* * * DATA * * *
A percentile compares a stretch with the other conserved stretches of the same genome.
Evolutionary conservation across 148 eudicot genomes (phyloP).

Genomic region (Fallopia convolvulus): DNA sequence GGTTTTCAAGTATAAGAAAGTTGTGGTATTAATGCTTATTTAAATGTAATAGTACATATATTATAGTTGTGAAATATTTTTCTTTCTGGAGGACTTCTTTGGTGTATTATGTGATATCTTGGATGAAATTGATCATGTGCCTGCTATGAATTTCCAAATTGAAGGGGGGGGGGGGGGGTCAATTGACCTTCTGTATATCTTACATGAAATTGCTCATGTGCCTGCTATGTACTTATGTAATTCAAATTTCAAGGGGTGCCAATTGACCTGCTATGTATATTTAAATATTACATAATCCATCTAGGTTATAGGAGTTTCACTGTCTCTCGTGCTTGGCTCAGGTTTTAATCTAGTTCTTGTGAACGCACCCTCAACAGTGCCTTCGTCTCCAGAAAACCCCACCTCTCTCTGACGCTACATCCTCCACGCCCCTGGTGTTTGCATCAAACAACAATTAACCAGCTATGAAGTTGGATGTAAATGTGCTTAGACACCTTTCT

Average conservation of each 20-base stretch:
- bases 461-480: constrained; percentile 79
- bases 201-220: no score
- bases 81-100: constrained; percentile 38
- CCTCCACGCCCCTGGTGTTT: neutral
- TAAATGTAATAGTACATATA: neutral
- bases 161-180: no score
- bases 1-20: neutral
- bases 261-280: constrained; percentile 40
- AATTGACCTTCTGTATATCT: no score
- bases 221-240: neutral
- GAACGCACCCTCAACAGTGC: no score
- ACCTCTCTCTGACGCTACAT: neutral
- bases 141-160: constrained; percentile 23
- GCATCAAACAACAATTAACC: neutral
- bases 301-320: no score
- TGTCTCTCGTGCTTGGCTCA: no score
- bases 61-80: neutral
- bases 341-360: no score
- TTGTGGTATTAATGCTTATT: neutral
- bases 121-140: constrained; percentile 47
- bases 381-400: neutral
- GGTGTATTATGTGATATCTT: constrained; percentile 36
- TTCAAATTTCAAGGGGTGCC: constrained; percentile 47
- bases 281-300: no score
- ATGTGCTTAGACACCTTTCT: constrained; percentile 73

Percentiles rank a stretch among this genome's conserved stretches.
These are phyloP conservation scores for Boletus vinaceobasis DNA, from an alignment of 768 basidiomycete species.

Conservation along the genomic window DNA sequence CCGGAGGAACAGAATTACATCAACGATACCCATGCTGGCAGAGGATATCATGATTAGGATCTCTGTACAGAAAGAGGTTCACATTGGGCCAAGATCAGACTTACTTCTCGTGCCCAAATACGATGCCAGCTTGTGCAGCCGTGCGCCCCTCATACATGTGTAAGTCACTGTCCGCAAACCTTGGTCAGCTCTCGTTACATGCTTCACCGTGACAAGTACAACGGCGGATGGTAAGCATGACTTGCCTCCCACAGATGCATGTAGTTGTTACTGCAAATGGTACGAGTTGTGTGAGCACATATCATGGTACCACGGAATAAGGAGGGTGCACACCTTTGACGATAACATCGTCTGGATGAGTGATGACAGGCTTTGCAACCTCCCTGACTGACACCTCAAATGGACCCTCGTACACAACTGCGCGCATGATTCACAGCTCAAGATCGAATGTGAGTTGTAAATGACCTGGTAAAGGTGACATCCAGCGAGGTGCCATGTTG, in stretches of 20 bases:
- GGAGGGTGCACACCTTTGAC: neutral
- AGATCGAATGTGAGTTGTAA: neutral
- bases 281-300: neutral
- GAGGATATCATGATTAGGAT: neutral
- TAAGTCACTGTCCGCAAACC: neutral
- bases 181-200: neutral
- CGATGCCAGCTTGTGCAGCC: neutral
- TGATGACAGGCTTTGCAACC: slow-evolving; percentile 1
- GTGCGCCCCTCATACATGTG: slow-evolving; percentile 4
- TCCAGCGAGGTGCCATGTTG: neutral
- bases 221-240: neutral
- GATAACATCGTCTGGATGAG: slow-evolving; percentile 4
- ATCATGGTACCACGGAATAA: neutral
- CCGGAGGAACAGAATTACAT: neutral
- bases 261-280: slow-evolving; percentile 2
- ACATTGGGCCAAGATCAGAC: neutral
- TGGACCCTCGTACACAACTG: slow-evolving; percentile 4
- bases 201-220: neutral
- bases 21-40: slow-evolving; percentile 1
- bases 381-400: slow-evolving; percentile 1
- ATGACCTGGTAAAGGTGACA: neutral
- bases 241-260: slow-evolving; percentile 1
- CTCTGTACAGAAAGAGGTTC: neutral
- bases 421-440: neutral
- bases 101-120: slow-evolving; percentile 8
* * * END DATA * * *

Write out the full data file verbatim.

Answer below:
A percentile compares a stretch with the other conserved stretches of the same genome.
Evolutionary conservation across 148 eudicot genomes (phyloP).

Genomic region (Fallopia convolvulus): DNA sequence GGTTTTCAAGTATAAGAAAGTTGTGGTATTAATGCTTATTTAAATGTAATAGTACATATATTATAGTTGTGAAATATTTTTCTTTCTGGAGGACTTCTTTGGTGTATTATGTGATATCTTGGATGAAATTGATCATGTGCCTGCTATGAATTTCCAAATTGAAGGGGGGGGGGGGGGGTCAATTGACCTTCTGTATATCTTACATGAAATTGCTCATGTGCCTGCTATGTACTTATGTAATTCAAATTTCAAGGGGTGCCAATTGACCTGCTATGTATATTTAAATATTACATAATCCATCTAGGTTATAGGAGTTTCACTGTCTCTCGTGCTTGGCTCAGGTTTTAATCTAGTTCTTGTGAACGCACCCTCAACAGTGCCTTCGTCTCCAGAAAACCCCACCTCTCTCTGACGCTACATCCTCCACGCCCCTGGTGTTTGCATCAAACAACAATTAACCAGCTATGAAGTTGGATGTAAATGTGCTTAGACACCTTTCT

Average conservation of each 20-base stretch:
- bases 461-480: constrained; percentile 79
- bases 201-220: no score
- bases 81-100: constrained; percentile 38
- CCTCCACGCCCCTGGTGTTT: neutral
- TAAATGTAATAGTACATATA: neutral
- bases 161-180: no score
- bases 1-20: neutral
- bases 261-280: constrained; percentile 40
- AATTGACCTTCTGTATATCT: no score
- bases 221-240: neutral
- GAACGCACCCTCAACAGTGC: no score
- ACCTCTCTCTGACGCTACAT: neutral
- bases 141-160: constrained; percentile 23
- GCATCAAACAACAATTAACC: neutral
- bases 301-320: no score
- TGTCTCTCGTGCTTGGCTCA: no score
- bases 61-80: neutral
- bases 341-360: no score
- TTGTGGTATTAATGCTTATT: neutral
- bases 121-140: constrained; percentile 47
- bases 381-400: neutral
- GGTGTATTATGTGATATCTT: constrained; percentile 36
- TTCAAATTTCAAGGGGTGCC: constrained; percentile 47
- bases 281-300: no score
- ATGTGCTTAGACACCTTTCT: constrained; percentile 73

Percentiles rank a stretch among this genome's conserved stretches.
These are phyloP conservation scores for Boletus vinaceobasis DNA, from an alignment of 768 basidiomycete species.

Conservation along the genomic window DNA sequence CCGGAGGAACAGAATTACATCAACGATACCCATGCTGGCAGAGGATATCATGATTAGGATCTCTGTACAGAAAGAGGTTCACATTGGGCCAAGATCAGACTTACTTCTCGTGCCCAAATACGATGCCAGCTTGTGCAGCCGTGCGCCCCTCATACATGTGTAAGTCACTGTCCGCAAACCTTGGTCAGCTCTCGTTACATGCTTCACCGTGACAAGTACAACGGCGGATGGTAAGCATGACTTGCCTCCCACAGATGCATGTAGTTGTTACTGCAAATGGTACGAGTTGTGTGAGCACATATCATGGTACCACGGAATAAGGAGGGTGCACACCTTTGACGATAACATCGTCTGGATGAGTGATGACAGGCTTTGCAACCTCCCTGACTGACACCTCAAATGGACCCTCGTACACAACTGCGCGCATGATTCACAGCTCAAGATCGAATGTGAGTTGTAAATGACCTGGTAAAGGTGACATCCAGCGAGGTGCCATGTTG, in stretches of 20 bases:
- GGAGGGTGCACACCTTTGAC: neutral
- AGATCGAATGTGAGTTGTAA: neutral
- bases 281-300: neutral
- GAGGATATCATGATTAGGAT: neutral
- TAAGTCACTGTCCGCAAACC: neutral
- bases 181-200: neutral
- CGATGCCAGCTTGTGCAGCC: neutral
- TGATGACAGGCTTTGCAACC: slow-evolving; percentile 1
- GTGCGCCCCTCATACATGTG: slow-evolving; percentile 4
- TCCAGCGAGGTGCCATGTTG: neutral
- bases 221-240: neutral
- GATAACATCGTCTGGATGAG: slow-evolving; percentile 4
- ATCATGGTACCACGGAATAA: neutral
- CCGGAGGAACAGAATTACAT: neutral
- bases 261-280: slow-evolving; percentile 2
- ACATTGGGCCAAGATCAGAC: neutral
- TGGACCCTCGTACACAACTG: slow-evolving; percentile 4
- bases 201-220: neutral
- bases 21-40: slow-evolving; percentile 1
- bases 381-400: slow-evolving; percentile 1
- ATGACCTGGTAAAGGTGACA: neutral
- bases 241-260: slow-evolving; percentile 1
- CTCTGTACAGAAAGAGGTTC: neutral
- bases 421-440: neutral
- bases 101-120: slow-evolving; percentile 8